from the NFL for life. If a player has had a series of run-ins with law enforcement,
or has a history of substance-abuse problems, that player is a higher risk for
suspension than better-behaved professional athletes (although sometimes even
"nice" guys can give you a nasty surprise). Koren Robinson's ongoing
problems with alcohol and alcohol related offenses appear to have derailed his
career, for example, and Adam "Pacman" Jones of Tennessee is a rookie
CB who is exhibiting a lot of poor decision making heading into the 2005 season.
Finally, sometimes fantasy owners are big fans of a particular NFL team, and
they fill up their roster with lots of players from that team. This obviously
leads to big problems on that teams' bye-week - but there are other problems,
too. Almost every NFL team has games during the season where things just don't
go right, and the offense stalls. Maybe they are playing in a torrential downpour,
or dealing with the arctic cold of Lambeau field in the winter. Anyway, a fantasy
team that relies heavily on one NFL team will suffer a similar "power-outage".
Also, relying heavily on just one NFL team means that any OL problems the team
suffers during the course of the season will be very damaging to the fantasy
squad. The Houston Texans have been miserable in this department during 2 of
the last 3 seasons, and David Carr and the Texan's receiving corps have suffered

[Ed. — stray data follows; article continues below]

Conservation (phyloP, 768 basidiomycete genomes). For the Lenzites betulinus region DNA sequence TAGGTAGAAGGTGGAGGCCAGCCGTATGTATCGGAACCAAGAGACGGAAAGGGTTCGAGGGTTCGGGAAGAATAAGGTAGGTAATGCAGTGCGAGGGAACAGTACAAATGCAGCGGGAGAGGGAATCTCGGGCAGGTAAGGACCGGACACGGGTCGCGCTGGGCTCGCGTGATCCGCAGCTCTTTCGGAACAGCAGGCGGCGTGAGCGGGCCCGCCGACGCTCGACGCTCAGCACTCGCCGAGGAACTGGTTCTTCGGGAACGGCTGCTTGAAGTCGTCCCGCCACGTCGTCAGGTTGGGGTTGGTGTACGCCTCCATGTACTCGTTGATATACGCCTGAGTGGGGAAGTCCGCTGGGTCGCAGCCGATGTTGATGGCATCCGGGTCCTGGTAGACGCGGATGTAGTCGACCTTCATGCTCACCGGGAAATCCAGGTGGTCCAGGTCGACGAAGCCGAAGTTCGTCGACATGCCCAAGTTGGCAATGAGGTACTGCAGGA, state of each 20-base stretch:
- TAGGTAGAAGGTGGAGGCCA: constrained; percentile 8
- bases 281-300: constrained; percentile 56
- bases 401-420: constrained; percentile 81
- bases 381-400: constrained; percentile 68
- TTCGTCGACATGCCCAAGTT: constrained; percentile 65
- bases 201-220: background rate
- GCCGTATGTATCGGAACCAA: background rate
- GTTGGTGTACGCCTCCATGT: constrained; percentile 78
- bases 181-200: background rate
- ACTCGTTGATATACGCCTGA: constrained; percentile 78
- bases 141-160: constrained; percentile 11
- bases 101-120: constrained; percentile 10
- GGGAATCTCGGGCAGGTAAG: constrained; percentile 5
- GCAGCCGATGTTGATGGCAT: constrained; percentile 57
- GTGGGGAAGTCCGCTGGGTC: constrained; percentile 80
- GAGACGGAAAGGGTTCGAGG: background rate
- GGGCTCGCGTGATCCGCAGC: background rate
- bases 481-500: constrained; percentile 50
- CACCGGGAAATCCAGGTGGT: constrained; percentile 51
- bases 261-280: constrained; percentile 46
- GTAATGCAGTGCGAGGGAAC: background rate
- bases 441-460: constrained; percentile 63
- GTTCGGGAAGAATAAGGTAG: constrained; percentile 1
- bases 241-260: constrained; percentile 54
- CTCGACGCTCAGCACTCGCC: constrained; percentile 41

in terms of fantasy production due to all of the sacks/quarterback knockdowns
allowed by the Texans.
So, how do we translate all these possible risk factors into a tool that you
can use on draft day? A common approach is to include a column on your draft
sheet that says "Injury Risk" or simply "?". The more negative
qualitative factors you believe a player has against him, the more ? marks accumulate
in that column. Then, when you are debating between two or three players during
the draft, you can help break ties in projected point value by referring to
a player's potential risk level.
Evaluating each player on your draft list in terms of "risk" will
help you to draft the most consistent and solid fantasy football team around.
Simply being able to break numerical ties on the basis of your risk analysis
will make your entire mid-to-late round efforts easier - it's worth the investment
of time and effort. Happy Drafting!